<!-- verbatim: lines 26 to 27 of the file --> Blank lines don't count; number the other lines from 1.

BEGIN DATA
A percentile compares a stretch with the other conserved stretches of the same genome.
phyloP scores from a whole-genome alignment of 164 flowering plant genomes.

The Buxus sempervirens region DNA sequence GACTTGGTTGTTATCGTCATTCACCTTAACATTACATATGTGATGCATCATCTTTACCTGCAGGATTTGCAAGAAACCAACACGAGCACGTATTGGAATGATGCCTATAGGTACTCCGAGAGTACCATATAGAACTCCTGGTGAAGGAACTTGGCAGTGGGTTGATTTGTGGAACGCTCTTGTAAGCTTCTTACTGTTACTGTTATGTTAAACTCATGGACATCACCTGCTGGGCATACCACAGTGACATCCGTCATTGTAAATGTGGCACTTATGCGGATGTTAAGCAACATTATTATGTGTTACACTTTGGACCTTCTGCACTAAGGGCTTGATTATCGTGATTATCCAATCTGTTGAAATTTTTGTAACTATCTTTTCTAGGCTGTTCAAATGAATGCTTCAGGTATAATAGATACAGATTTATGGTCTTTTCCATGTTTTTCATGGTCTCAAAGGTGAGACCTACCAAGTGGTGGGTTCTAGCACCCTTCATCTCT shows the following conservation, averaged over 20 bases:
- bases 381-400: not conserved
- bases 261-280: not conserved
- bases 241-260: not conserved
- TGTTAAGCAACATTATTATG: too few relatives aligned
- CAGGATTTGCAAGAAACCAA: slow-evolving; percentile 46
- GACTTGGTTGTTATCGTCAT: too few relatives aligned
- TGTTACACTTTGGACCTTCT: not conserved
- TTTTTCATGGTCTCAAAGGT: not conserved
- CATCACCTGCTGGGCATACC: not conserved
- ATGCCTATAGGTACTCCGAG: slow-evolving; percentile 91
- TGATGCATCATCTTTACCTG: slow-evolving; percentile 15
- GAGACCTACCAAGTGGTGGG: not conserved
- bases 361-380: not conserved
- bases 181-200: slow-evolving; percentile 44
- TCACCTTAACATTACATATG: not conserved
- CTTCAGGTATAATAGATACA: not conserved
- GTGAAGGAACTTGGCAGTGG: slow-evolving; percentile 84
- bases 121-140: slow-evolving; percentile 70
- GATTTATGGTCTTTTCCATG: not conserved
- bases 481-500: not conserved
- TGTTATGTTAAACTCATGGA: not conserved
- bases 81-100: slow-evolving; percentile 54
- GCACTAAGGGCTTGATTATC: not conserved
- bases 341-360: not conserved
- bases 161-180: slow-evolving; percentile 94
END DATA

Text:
- GCACTAAGGGCTTGATTATC: not conserved
- bases 341-360: not conserved